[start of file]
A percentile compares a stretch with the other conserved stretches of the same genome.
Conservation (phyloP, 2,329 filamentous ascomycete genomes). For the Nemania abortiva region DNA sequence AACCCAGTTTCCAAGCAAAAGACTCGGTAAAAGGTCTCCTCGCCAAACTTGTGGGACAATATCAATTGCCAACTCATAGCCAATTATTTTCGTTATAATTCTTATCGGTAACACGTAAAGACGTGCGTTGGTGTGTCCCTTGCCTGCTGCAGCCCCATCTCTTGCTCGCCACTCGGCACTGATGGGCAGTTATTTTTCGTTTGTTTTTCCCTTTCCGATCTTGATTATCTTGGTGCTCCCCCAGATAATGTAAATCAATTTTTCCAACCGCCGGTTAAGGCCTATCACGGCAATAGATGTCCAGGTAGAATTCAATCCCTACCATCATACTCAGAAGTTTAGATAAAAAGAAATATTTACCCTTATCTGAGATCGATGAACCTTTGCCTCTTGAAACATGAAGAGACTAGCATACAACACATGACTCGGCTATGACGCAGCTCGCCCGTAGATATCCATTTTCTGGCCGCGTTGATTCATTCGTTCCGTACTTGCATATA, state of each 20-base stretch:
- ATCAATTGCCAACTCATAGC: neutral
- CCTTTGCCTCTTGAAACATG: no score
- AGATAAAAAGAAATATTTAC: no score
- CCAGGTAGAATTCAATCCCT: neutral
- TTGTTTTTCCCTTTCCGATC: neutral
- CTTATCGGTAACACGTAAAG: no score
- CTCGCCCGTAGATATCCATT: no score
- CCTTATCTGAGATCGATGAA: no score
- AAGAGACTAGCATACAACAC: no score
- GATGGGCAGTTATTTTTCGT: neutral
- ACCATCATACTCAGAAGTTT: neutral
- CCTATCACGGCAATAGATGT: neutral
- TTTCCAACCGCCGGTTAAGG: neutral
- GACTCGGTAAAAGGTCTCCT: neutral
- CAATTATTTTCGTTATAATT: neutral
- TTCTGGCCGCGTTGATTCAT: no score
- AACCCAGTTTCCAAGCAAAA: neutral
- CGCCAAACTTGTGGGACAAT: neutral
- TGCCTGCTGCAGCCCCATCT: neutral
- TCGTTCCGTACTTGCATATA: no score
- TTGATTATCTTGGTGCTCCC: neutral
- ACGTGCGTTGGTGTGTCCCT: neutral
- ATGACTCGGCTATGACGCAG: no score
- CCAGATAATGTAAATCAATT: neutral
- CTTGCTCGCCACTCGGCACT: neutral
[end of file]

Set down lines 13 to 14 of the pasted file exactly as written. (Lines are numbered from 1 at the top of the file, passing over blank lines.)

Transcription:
- ACCATCATACTCAGAAGTTT: neutral
- CCTATCACGGCAATAGATGT: neutral